User Needs Inception

Skill theme: 
Strategic Direction
Strategic Direction

We first seed user needs into the larger organization when others are involved in working directly with the data: from User Interview all the way to Sensemaking Workshop. As insight is refined into Conceptual Model or the well-structured models—Service Blueprint, User Personas, Journey Map, Jobs to be Done—its leverage in product and service design depend on how accepted these models are, how well-understood they are by the larger team or organization. It takes active effort and attention to "incept" these user needs into the broader organization.

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The challenge

Good work does not stand on its own outside of the team directly involved—everyone who has not been along on the process will not immediately see whatever value or opportunity you understand as a result of research efforts. It is no small task to build day-to-day awareness of user needs in an organization beyond the teams involved directly in research, or on front-line; but this awareness is necessary to create broad momentum out of research results.

The default state of business-as-usual in many organizations is not one that easily accepts new perspectives. Results from small-scale studies fade in relevance not too long after the study occurs. Very few have time to read your report, especially if it's unclear up front how it may be helpful for their own work. The elegance of a good model is easily understood by those who participate in developing it; it is quickly lost on those who are only afforded surface engagement.

The approach

Consider that it can take months to instill a coherent understanding within an organization. It is never possible for the rest of the team to understand what you’ve learned as deeply as you do. Decode organizational culture: teams have their own patterns and rhythms of communication, information flows and sticks in specific ways.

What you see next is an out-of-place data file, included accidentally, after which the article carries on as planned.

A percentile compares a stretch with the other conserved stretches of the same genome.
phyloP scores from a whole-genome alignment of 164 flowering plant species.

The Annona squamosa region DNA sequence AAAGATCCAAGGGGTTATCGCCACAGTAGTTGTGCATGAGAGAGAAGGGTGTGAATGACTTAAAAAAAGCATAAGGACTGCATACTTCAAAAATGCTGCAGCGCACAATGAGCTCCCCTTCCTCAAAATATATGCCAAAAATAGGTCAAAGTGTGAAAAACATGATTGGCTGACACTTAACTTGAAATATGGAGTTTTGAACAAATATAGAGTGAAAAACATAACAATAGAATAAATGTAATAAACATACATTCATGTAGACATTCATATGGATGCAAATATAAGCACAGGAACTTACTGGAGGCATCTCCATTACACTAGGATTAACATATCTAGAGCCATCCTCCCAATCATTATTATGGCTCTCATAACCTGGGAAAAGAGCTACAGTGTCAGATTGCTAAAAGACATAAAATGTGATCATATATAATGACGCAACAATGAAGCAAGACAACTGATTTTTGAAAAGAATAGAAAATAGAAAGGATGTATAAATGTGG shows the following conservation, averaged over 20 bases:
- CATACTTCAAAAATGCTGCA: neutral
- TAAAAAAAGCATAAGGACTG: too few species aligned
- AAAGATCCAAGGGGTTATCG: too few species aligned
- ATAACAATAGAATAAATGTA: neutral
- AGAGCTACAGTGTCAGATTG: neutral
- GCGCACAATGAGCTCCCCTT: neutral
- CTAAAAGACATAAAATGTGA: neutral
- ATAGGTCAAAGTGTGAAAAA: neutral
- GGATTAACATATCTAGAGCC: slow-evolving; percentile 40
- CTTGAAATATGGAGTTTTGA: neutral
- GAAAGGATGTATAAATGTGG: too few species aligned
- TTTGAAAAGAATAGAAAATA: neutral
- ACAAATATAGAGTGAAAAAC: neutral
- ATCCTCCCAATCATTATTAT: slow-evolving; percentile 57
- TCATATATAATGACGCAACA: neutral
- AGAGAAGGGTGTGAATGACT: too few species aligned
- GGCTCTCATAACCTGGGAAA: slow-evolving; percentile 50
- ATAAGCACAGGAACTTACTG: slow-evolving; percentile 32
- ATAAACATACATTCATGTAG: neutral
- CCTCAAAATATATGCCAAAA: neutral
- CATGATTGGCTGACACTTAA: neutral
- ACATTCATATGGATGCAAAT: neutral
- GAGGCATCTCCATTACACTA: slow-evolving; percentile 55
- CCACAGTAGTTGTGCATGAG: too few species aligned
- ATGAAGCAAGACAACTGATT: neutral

Therefore, identify the core insight the larger team needs to build on and align on, and who all will benefit from understanding it. Articulate, for each intended audience, what framing that group needs to best make use of what you’ve uncovered. Plan a campaign of conversation, reporting, and presentation that will ensure core team members are exposed to the crucial ideas in multiple times and multiple ways. Repeat the message, and call back to it in each presentation or conversation where applicable. Pay attention to how the team receives this message, and how they understand it. Follow-up with individual conversations to understand how your insights, and their implications, are being interpreted. Adjust the message as appropriate.

Expect this effort to take months at minimum. You will know you’ve succeeded when members of the organization have incorporated the message into their own work. In meetings, unprompted, they speak about user insights in the words you’ve used repeatedly, or draw and work with the simple models you’ve continually framed.

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This larger effort hinges on Effective Reporting in multiple contexts. Useful opportunities and success stories built off of the work are  fodder for Research Evangelization. Widely accepted models open the door to Front-Line Collaboration with teams who can benefit from and build value into your work, and provide a strong basis for developing Product & Design Strategy and Product Roadmap.

Last updated:
Apr 28, 2020 19:26


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Data from our 2019 workshops - 486 research practitioners voting on their top three useful skills / top three desired skills.
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